I’ve got to persuade my boss to follow a strategy in a meeting that’s coming up. How can I persuade him quickly that what we need to do is a good idea?
Go for the PROEP Model of persuasion
Proposal (Outline): We need to bring in more Sales people alongside the Tech teams for Calypso.
Reasons (3 max!): We’ll have easier access to a large market.
Objections (inc. cost, time, effort. Remember to build in a way of countering those objections): I understand that the upfront costs may seem off-putting. Although many of our teams are great on-site, they’re not up-selling and cross-selling at the rate we’d like. We’d get more business with less hassle with a specialist or two.
I know that many Sales people brush the IT teams up the wrong way but with someone who’s got a proven record at winning business in our sector and sells our skills accurately, we’d see profits without the pain. I can get in touch with xxxx Recruitment that could find just the right people for us.
Evidence: [Our Competitor] has had a dedicated team just selling Murex services to the finance sector. Although they started 8 months ago, they’ve seen xxxx% profit in the last 6 months.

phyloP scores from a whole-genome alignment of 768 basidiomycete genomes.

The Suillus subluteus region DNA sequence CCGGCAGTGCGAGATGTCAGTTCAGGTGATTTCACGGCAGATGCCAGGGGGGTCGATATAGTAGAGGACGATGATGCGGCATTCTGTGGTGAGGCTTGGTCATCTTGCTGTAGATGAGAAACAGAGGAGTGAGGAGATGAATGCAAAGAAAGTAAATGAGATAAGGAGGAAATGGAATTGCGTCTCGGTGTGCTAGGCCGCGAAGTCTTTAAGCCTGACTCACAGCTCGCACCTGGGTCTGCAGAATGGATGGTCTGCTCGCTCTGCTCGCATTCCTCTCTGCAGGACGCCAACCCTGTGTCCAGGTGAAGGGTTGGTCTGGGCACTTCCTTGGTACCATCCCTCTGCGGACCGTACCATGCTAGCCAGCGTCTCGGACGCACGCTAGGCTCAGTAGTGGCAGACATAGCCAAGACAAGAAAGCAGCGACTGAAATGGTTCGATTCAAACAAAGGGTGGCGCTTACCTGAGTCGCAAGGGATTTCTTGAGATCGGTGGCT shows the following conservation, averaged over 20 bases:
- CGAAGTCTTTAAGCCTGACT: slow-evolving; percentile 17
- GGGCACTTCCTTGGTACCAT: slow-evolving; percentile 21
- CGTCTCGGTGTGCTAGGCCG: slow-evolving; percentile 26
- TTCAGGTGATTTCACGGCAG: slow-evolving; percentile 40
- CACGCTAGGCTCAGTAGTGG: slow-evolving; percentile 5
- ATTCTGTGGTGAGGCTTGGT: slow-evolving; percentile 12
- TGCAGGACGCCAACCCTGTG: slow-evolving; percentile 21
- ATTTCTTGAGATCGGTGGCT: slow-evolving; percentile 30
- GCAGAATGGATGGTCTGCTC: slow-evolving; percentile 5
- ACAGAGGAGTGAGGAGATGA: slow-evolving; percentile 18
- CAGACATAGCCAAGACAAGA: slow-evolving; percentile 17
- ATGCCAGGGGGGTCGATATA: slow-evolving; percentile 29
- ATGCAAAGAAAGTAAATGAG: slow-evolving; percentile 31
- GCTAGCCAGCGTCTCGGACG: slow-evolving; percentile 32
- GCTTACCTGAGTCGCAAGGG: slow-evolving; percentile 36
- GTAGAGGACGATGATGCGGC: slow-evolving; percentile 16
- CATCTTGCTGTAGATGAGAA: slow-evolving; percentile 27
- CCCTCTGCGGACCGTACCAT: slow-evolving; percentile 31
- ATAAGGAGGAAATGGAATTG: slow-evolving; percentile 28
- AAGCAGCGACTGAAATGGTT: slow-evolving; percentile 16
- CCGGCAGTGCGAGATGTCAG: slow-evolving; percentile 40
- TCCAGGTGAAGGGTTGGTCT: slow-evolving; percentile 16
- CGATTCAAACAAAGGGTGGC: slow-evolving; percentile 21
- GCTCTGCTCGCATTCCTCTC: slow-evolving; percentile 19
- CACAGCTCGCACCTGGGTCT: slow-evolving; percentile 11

Proposal: So, in my view, taking on more Business Development expertise could potentially double our profits within half a year.
Just a note about ‘Evidence’: This depends on how any one individual tends to be persuaded. Consider that any of the following points could be evidence:
- Something similar you’ve achieved before;
- Something someone else has achieved before;
- Statistics: projected or otherwise.
- The sight of something – a picture/walkabout etc
- Pointing out what can be avoided or what can be gained by following a particular course of action.
There are more but this will cover most persuasive arguments.
Making a suggestion which shows recognition of any objections and how you could counter them will fend off much of the hesitation to proceed and allow you to put a plan into action quicker.